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Comments on the Draft new gTLD Application Guidebook

  • To: gtld-guide@xxxxxxxxx
  • Subject: Comments on the Draft new gTLD Application Guidebook
  • From: "Paul Tattersfield" <gpmgroup@xxxxxxxxx>
  • Date: Mon, 15 Dec 2008 22:27:59 +0000

Dear Sirs,

Thank you for considering my comments on the new gTLD Draft Applicant Guide

The excellent CRAI report dealing with just one small aspect
(Registry/Registrar separation) of the likely pressures new gTLDs will bring
to the existing regulatory framework has highlighted many significant points
that should be subject to public discussion. I therefore think it would be
very helpful if consultants like CRAI could do similar analysis on other
areas of detail. i.e. for each area of detail examine the impact of
introducing new gTLDs, offer suggested outcomes and request public comments.

Whilst recognizing the current RFP is a draft and "work in progress", it
seems to introduce quite a few unknowns and ambiguities which need to be
clarified before anyone can make substantive comments on the draft as whole.
In light of this hopefully there will be a further chance to comment on the
draft before it is submitted to the board.

It's easy to call for less regulation of markets and complain about
restraint of trade but markets are amoral not moral and as such need
regulating. As we have seen all too clearly in the recent and current
financial markets it is important not to be complacent in the face of
recklessness and greed. At this point in time ICANN is very fortunate in
that designing system for new business areas is a lot easier than trying to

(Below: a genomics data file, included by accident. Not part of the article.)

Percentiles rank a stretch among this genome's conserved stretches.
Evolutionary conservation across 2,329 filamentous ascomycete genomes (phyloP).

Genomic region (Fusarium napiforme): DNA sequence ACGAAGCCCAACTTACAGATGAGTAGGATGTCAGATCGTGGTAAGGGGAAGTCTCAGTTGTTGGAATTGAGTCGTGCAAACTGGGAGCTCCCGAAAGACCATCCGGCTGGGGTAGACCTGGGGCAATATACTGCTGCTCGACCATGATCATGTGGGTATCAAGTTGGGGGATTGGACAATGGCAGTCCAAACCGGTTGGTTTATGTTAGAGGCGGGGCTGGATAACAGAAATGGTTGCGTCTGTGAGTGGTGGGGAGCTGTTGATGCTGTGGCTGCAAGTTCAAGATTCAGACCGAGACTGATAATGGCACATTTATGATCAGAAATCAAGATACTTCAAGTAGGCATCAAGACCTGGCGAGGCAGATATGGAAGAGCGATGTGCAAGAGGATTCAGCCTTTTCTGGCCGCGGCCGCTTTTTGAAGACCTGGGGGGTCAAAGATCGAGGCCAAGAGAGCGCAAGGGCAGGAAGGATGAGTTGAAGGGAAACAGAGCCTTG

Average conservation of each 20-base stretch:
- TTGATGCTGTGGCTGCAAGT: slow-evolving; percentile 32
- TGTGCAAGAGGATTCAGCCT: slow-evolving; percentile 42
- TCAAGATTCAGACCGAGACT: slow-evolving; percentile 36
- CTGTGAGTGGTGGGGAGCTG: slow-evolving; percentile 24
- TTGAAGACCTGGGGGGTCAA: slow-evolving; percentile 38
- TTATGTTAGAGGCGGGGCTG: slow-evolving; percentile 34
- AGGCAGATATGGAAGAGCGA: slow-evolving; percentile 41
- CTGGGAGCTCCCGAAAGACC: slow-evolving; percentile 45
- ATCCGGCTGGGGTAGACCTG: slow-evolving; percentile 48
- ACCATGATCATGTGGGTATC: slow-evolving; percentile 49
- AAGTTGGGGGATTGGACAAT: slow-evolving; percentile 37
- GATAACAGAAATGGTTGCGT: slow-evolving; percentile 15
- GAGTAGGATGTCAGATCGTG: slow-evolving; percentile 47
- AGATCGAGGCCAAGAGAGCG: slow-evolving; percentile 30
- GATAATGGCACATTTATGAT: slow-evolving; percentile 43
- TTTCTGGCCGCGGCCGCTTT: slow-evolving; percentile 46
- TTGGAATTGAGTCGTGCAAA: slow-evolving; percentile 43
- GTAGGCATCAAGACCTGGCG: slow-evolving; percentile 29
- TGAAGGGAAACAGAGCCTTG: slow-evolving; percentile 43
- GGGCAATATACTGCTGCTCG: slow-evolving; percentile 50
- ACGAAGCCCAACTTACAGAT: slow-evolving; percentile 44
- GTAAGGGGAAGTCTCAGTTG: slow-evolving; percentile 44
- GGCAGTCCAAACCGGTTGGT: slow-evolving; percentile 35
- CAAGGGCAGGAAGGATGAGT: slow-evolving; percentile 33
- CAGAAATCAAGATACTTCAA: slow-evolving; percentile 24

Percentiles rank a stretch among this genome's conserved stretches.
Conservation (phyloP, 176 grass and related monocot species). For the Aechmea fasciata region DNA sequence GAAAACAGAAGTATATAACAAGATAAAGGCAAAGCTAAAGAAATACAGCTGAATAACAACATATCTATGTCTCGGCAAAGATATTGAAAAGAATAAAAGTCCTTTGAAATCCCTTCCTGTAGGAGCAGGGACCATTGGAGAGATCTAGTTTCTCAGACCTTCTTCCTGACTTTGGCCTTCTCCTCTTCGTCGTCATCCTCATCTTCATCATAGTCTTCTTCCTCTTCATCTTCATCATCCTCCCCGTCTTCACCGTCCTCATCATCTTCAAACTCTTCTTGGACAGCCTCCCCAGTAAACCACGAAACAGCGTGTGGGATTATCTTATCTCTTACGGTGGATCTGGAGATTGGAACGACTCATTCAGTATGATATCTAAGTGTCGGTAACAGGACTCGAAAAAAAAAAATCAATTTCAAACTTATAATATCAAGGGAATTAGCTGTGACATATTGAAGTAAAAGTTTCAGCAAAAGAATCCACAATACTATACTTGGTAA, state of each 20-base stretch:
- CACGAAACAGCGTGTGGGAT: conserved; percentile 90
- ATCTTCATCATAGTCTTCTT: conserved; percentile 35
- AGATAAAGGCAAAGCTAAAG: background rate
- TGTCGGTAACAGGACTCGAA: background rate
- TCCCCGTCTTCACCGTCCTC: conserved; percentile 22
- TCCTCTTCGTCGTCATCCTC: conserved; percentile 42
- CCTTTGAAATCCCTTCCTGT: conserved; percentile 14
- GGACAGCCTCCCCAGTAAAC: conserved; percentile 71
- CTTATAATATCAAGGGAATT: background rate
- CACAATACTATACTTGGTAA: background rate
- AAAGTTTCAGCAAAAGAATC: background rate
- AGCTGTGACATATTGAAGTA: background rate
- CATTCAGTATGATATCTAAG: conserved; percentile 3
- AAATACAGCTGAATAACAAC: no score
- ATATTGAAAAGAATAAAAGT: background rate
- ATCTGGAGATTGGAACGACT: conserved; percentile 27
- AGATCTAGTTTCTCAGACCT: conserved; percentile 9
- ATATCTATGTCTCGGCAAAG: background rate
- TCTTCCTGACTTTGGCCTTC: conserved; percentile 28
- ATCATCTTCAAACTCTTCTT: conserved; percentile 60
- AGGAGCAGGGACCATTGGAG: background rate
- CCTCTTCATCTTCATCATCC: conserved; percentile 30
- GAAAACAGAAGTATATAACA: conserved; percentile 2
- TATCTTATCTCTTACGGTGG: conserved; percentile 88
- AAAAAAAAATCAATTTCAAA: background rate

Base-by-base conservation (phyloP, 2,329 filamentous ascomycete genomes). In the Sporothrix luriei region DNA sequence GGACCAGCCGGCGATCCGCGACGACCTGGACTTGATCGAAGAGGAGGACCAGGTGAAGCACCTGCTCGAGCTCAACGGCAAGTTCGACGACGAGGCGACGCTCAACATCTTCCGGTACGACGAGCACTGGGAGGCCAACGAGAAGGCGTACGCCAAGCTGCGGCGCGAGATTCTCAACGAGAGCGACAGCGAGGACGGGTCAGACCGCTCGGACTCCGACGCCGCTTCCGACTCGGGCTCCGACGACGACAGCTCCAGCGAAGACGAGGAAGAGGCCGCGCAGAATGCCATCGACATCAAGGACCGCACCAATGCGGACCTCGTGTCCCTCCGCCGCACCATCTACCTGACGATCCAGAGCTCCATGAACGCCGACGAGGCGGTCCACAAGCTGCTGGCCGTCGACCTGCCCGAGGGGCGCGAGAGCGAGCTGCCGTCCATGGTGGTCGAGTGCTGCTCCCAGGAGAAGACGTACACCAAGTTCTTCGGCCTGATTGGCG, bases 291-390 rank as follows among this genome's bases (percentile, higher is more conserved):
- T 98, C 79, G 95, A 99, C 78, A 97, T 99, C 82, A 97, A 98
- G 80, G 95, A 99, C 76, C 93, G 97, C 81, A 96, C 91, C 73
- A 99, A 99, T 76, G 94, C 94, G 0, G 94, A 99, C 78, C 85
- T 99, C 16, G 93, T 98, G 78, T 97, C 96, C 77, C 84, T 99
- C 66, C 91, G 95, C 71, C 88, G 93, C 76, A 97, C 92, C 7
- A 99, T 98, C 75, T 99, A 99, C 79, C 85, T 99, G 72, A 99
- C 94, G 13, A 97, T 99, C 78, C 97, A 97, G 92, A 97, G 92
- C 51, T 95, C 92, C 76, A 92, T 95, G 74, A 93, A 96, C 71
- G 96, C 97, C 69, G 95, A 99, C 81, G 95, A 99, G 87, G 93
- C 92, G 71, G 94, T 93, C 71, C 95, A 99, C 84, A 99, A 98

retrospectively modify an existing system through necessity because it was
too loosely constructed at an earlier date.

The last thing ICANN should allow is the creation of a shadow Domain Name
System which provides little benefit for internet communities while enabling
a series of speculative bubbles and investment schemes. Such a system would
inevitably introduce costs and burdens to individual users and organizations
simply trying to go about their day to business and even more worryingly
damage trust in both ICANN and the DNS.

There are already problems effectively regulating the existing DNS system.
Given these problems one needs to ask can the regulatory framework scale to
meet an order of magnitude increase in gTLDs? Even responsible large
registrars do and will continue to push the boundaries wherever those
boundaries are drawn and it seems ICANN will need more tools rather than
less to ensure a level playing field. For example the warehousing of names
using shadow entities and non compliance of the RRA e.g. not permitting
registrants transfer domains to their preferred registrar.

(Using the wording of the RRA to delay the implementation of consensus
policies for as long as possible, amending user agreements and then
subsequently claiming registrants have agreed to breaking the ICANN
consensus polices of their own volition and using the notion that their own
agreements take precedence over those they have agreed with ICANN. But what
can the board actually do if they want to enforce this? It is highly
unlikely given the size of the registrar concerned that the board will or
even could terminate (which seems to be the only sanction available under
the current RRA) the registrar concerned to enforce these transgressions of
the RRA.)

Watching major and on the whole responsible registrars twist and turn to
gain economic advantage even in good economic trading periods shows just how
important it is to have clear unambiguous rules to govern the market even
before the introduction of any new gTLDs.

New gTLDs as proposed are likely to introduce profound and historic change
to the nature of the DNS and I am certain that many do not fully understand
the implications of these changes and just how far reaching these changes
will be. I am sure many of the participants in the actual new gTLD process
know what they have in mind, but these thoughts and details should be
presented and discussed in public so that there can be a consensus developed
from the community on exactly how new gTLDs should move forward thereby